“This re-envisioning process will help us align the Community Engagement program with Washington County’s growing and diverse population. By working with the community to establish the foundation and shape of this process now, we can make the current Community Engagement Program even more welcoming to everyone in our Washington County community. We also seek to better align the Community Engagement program with the work to revise the organization’s decades-old community strategic plan,” said Board of County Commissioners Chair Kathryn Harrington.

In presenting the proposed scope of re-envisioning work for the Community Engagement program, county staff identified four work areas: According to Washington County, the next steps for the process will include developing a project team that consists of internal and external partners, conducting further demographic analysis of current CPO boundaries and creating a project plan and timeline for the process.

More information will be available soon. In the meantime, a brief overview of the process for re-envisioning can be found on the Washington County webpage.


--Bruce Armstrong

Post Date: 2022-06-12 09:32:50Last Update: 2022-06-15 11:07:36



High Water Means More Interstate Bridge Lifts
Rains have increased Columbia River levels and will mean more and longer Interstate Bridge lifts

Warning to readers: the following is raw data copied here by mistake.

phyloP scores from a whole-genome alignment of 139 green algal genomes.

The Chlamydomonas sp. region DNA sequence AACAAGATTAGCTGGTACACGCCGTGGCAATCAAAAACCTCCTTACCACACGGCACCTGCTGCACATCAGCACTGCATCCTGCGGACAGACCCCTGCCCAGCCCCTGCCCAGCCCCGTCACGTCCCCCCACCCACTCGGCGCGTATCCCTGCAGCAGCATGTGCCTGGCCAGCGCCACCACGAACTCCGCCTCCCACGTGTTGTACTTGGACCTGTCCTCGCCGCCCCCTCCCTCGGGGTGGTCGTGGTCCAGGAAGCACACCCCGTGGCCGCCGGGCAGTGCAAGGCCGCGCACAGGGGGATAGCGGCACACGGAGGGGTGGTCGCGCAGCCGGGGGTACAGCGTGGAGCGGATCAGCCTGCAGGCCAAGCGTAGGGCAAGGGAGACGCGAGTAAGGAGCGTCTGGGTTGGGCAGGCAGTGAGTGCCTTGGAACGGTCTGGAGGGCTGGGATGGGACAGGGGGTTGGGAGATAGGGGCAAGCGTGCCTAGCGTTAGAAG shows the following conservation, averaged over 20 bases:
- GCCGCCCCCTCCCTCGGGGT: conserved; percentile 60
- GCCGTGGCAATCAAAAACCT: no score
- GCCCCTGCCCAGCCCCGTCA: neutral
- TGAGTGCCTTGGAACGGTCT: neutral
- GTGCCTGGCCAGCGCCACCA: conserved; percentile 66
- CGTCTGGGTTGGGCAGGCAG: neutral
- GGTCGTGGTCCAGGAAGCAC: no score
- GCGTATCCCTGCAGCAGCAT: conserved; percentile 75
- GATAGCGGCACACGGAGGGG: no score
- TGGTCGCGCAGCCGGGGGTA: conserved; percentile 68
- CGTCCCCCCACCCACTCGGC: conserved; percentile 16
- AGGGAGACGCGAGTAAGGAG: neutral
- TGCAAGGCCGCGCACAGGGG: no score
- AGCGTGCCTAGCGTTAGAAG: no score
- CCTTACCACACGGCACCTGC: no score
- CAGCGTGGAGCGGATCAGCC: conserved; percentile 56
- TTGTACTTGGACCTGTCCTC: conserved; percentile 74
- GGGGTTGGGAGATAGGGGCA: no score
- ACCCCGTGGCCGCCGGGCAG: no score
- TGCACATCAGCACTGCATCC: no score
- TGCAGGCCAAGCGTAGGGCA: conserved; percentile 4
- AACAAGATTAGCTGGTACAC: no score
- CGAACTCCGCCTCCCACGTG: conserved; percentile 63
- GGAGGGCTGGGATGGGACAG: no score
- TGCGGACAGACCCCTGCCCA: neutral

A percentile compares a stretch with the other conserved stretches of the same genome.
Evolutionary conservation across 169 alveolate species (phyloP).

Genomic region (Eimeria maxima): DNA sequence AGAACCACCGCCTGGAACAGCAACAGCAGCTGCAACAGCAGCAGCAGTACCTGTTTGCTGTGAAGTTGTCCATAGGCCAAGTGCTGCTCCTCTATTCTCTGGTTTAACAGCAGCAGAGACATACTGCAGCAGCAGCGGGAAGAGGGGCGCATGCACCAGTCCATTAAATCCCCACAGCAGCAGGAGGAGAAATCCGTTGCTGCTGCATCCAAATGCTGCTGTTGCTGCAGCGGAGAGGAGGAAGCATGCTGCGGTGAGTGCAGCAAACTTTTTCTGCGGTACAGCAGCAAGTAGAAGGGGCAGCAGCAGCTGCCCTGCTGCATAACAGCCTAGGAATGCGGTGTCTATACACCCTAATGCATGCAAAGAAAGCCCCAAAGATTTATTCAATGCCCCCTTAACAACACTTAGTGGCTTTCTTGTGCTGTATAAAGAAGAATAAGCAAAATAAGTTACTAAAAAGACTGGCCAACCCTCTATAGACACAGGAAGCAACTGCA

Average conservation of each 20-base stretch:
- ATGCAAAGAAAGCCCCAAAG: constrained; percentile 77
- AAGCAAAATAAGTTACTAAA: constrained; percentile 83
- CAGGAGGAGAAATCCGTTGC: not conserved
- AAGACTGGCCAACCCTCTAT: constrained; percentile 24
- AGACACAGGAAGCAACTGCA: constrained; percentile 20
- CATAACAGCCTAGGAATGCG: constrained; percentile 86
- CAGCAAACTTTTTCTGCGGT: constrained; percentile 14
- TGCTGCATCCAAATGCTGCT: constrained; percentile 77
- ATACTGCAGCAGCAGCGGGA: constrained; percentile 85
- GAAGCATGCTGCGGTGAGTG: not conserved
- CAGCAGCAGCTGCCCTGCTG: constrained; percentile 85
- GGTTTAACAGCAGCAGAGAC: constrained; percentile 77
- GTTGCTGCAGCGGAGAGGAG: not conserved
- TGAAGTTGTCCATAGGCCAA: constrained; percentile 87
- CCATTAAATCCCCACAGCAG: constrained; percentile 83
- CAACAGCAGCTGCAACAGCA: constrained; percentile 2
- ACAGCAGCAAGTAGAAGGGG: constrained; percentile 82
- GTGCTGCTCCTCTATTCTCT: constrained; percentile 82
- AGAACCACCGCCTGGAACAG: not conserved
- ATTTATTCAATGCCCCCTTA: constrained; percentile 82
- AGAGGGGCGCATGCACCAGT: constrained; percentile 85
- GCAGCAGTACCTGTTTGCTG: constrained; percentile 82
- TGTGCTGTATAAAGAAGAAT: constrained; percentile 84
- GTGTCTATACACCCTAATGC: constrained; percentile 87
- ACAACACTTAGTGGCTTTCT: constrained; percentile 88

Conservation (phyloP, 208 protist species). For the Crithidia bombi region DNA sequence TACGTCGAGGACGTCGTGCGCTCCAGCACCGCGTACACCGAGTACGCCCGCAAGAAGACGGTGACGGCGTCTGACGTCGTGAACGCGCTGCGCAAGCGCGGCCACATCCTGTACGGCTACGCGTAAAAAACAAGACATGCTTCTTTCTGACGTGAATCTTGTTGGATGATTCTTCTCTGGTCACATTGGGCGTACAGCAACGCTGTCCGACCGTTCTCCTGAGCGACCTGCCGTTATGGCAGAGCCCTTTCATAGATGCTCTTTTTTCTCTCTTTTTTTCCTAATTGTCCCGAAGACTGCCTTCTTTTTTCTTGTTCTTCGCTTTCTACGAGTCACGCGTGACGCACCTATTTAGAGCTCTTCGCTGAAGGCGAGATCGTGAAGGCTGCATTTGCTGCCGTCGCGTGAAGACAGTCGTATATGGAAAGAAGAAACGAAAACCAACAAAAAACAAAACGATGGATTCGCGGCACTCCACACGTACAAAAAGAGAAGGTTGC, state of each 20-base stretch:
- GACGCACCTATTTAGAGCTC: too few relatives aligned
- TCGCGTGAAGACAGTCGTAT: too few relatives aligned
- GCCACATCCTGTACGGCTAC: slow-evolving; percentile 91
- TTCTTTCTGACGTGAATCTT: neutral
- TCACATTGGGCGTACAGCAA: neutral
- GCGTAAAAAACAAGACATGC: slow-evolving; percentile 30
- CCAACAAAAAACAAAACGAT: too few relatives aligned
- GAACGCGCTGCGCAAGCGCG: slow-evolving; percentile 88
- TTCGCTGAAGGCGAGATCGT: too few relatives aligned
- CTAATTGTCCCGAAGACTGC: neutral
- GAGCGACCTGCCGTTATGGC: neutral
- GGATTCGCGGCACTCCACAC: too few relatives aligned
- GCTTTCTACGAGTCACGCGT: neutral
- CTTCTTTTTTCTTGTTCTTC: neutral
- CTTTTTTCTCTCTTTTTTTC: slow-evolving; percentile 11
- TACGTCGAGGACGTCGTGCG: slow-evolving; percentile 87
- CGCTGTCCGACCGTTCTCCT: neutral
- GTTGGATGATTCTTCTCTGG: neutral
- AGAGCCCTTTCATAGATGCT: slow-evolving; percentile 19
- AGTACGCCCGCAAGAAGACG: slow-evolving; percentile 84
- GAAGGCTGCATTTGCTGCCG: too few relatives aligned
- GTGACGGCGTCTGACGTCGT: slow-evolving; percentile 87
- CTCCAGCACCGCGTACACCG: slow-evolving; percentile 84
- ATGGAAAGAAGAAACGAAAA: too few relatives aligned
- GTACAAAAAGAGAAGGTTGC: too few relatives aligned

Travelers on Interstate 5 should expect more frequent lifts of the Interstate Bridge in the days ahead because recent rains have increased the level of the Columbia River.

The river level is expected to exceed15 feet by early next week. The flood stage at that point on the river is 16 feet. That will mean longer lifts of the bridge spans as both upstream and downstream river traffic must use greater caution in navigating through the faster water. The river level at the Interstate Bridge is generally six to seven feet. Bridge lifts can sometimes be completed in six to eight minutes but lifts now are expected to last up to 20 minutes.

The increased river level has reduced the clearance at the high span, which is at the hump in the bridge at mid-river. That causes more marine traffic to use the lift span along the north side the river. More lifts bring more delays on I-5.

Under maritime law, marine traffic has priority over I-5 highway traffic. However, no lifts are allowed during the morning and evening commute times weekdays from 6:30 a.m. to 9 a.m. and again from 2:30 p.m. to 6 p.m. excepting federal holidays.

Recent rain throughout the Columbia River Basin has contributed to the high water. The Columbia River dams help regulate river volume.

A D V E R T I S E M E N T

A D V E R T I S E M E N T